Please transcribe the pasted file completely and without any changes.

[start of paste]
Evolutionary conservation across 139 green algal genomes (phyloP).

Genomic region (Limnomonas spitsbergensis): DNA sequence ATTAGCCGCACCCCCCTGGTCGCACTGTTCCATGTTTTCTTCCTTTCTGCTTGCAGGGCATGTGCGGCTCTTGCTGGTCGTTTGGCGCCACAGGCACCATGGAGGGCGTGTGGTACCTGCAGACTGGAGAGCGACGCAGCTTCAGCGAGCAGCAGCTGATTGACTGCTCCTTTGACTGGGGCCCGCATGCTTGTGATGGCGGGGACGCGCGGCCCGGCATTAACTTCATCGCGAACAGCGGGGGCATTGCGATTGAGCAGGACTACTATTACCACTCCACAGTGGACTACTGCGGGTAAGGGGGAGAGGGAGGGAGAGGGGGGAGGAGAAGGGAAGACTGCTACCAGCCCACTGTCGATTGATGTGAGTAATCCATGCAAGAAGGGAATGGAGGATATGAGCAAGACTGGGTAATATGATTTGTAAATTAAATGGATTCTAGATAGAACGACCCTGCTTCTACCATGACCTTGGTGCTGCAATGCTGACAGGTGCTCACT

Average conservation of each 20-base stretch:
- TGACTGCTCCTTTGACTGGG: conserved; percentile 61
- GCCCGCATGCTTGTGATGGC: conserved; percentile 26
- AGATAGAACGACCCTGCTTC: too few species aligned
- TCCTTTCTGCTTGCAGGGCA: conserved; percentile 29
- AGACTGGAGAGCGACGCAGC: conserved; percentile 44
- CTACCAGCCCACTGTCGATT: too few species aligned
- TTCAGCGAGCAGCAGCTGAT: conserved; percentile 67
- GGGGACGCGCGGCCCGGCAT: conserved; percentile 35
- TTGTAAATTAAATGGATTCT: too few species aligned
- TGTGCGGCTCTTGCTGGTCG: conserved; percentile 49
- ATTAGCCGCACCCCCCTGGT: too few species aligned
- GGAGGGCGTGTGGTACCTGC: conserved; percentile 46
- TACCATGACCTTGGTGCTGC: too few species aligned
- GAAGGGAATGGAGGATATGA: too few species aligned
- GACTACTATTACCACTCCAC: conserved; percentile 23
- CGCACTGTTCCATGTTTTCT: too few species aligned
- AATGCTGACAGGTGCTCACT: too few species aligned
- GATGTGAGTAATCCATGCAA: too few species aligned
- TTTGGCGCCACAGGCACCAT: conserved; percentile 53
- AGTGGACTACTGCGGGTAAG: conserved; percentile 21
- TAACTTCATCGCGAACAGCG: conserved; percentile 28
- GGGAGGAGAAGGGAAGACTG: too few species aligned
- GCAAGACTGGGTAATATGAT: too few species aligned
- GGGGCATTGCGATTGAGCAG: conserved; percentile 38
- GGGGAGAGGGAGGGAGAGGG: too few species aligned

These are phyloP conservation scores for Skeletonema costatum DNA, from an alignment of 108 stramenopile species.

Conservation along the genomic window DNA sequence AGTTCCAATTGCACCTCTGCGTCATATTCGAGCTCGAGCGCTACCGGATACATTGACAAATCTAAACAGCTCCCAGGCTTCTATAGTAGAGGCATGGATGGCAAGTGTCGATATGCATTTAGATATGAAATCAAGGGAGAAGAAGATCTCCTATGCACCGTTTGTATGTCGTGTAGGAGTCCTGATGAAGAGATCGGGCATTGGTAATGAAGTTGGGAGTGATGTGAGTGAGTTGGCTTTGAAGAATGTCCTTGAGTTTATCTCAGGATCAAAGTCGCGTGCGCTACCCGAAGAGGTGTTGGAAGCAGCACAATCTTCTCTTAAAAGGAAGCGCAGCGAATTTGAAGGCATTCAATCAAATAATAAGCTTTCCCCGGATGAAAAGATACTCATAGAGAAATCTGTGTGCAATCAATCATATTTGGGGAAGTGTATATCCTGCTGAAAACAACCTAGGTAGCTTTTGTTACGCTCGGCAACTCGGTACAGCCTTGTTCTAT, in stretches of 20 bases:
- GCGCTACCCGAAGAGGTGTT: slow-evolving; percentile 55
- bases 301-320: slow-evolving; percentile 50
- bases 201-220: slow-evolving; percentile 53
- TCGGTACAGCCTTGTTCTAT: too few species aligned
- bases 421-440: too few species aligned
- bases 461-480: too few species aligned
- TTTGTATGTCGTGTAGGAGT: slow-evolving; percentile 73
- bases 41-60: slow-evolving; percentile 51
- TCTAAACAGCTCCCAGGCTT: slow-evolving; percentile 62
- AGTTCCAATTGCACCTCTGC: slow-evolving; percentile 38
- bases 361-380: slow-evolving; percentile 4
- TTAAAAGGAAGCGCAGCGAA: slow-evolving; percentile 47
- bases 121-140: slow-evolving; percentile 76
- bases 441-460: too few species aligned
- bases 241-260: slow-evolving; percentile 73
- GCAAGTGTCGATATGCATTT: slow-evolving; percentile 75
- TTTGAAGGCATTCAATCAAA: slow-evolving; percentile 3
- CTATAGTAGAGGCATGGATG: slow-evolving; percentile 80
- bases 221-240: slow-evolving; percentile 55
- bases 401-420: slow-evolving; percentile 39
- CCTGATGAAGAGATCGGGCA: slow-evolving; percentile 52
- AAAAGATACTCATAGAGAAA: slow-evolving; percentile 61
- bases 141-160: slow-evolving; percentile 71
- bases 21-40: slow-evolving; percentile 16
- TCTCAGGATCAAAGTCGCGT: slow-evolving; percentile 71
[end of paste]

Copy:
Evolutionary conservation across 139 green algal genomes (phyloP).

Genomic region (Limnomonas spitsbergensis): DNA sequence ATTAGCCGCACCCCCCTGGTCGCACTGTTCCATGTTTTCTTCCTTTCTGCTTGCAGGGCATGTGCGGCTCTTGCTGGTCGTTTGGCGCCACAGGCACCATGGAGGGCGTGTGGTACCTGCAGACTGGAGAGCGACGCAGCTTCAGCGAGCAGCAGCTGATTGACTGCTCCTTTGACTGGGGCCCGCATGCTTGTGATGGCGGGGACGCGCGGCCCGGCATTAACTTCATCGCGAACAGCGGGGGCATTGCGATTGAGCAGGACTACTATTACCACTCCACAGTGGACTACTGCGGGTAAGGGGGAGAGGGAGGGAGAGGGGGGAGGAGAAGGGAAGACTGCTACCAGCCCACTGTCGATTGATGTGAGTAATCCATGCAAGAAGGGAATGGAGGATATGAGCAAGACTGGGTAATATGATTTGTAAATTAAATGGATTCTAGATAGAACGACCCTGCTTCTACCATGACCTTGGTGCTGCAATGCTGACAGGTGCTCACT

Average conservation of each 20-base stretch:
- TGACTGCTCCTTTGACTGGG: conserved; percentile 61
- GCCCGCATGCTTGTGATGGC: conserved; percentile 26
- AGATAGAACGACCCTGCTTC: too few species aligned
- TCCTTTCTGCTTGCAGGGCA: conserved; percentile 29
- AGACTGGAGAGCGACGCAGC: conserved; percentile 44
- CTACCAGCCCACTGTCGATT: too few species aligned
- TTCAGCGAGCAGCAGCTGAT: conserved; percentile 67
- GGGGACGCGCGGCCCGGCAT: conserved; percentile 35
- TTGTAAATTAAATGGATTCT: too few species aligned
- TGTGCGGCTCTTGCTGGTCG: conserved; percentile 49
- ATTAGCCGCACCCCCCTGGT: too few species aligned
- GGAGGGCGTGTGGTACCTGC: conserved; percentile 46
- TACCATGACCTTGGTGCTGC: too few species aligned
- GAAGGGAATGGAGGATATGA: too few species aligned
- GACTACTATTACCACTCCAC: conserved; percentile 23
- CGCACTGTTCCATGTTTTCT: too few species aligned
- AATGCTGACAGGTGCTCACT: too few species aligned
- GATGTGAGTAATCCATGCAA: too few species aligned
- TTTGGCGCCACAGGCACCAT: conserved; percentile 53
- AGTGGACTACTGCGGGTAAG: conserved; percentile 21
- TAACTTCATCGCGAACAGCG: conserved; percentile 28
- GGGAGGAGAAGGGAAGACTG: too few species aligned
- GCAAGACTGGGTAATATGAT: too few species aligned
- GGGGCATTGCGATTGAGCAG: conserved; percentile 38
- GGGGAGAGGGAGGGAGAGGG: too few species aligned

These are phyloP conservation scores for Skeletonema costatum DNA, from an alignment of 108 stramenopile species.

Conservation along the genomic window DNA sequence AGTTCCAATTGCACCTCTGCGTCATATTCGAGCTCGAGCGCTACCGGATACATTGACAAATCTAAACAGCTCCCAGGCTTCTATAGTAGAGGCATGGATGGCAAGTGTCGATATGCATTTAGATATGAAATCAAGGGAGAAGAAGATCTCCTATGCACCGTTTGTATGTCGTGTAGGAGTCCTGATGAAGAGATCGGGCATTGGTAATGAAGTTGGGAGTGATGTGAGTGAGTTGGCTTTGAAGAATGTCCTTGAGTTTATCTCAGGATCAAAGTCGCGTGCGCTACCCGAAGAGGTGTTGGAAGCAGCACAATCTTCTCTTAAAAGGAAGCGCAGCGAATTTGAAGGCATTCAATCAAATAATAAGCTTTCCCCGGATGAAAAGATACTCATAGAGAAATCTGTGTGCAATCAATCATATTTGGGGAAGTGTATATCCTGCTGAAAACAACCTAGGTAGCTTTTGTTACGCTCGGCAACTCGGTACAGCCTTGTTCTAT, in stretches of 20 bases:
- GCGCTACCCGAAGAGGTGTT: slow-evolving; percentile 55
- bases 301-320: slow-evolving; percentile 50
- bases 201-220: slow-evolving; percentile 53
- TCGGTACAGCCTTGTTCTAT: too few species aligned
- bases 421-440: too few species aligned
- bases 461-480: too few species aligned
- TTTGTATGTCGTGTAGGAGT: slow-evolving; percentile 73
- bases 41-60: slow-evolving; percentile 51
- TCTAAACAGCTCCCAGGCTT: slow-evolving; percentile 62
- AGTTCCAATTGCACCTCTGC: slow-evolving; percentile 38
- bases 361-380: slow-evolving; percentile 4
- TTAAAAGGAAGCGCAGCGAA: slow-evolving; percentile 47
- bases 121-140: slow-evolving; percentile 76
- bases 441-460: too few species aligned
- bases 241-260: slow-evolving; percentile 73
- GCAAGTGTCGATATGCATTT: slow-evolving; percentile 75
- TTTGAAGGCATTCAATCAAA: slow-evolving; percentile 3
- CTATAGTAGAGGCATGGATG: slow-evolving; percentile 80
- bases 221-240: slow-evolving; percentile 55
- bases 401-420: slow-evolving; percentile 39
- CCTGATGAAGAGATCGGGCA: slow-evolving; percentile 52
- AAAAGATACTCATAGAGAAA: slow-evolving; percentile 61
- bases 141-160: slow-evolving; percentile 71
- bases 21-40: slow-evolving; percentile 16
- TCTCAGGATCAAAGTCGCGT: slow-evolving; percentile 71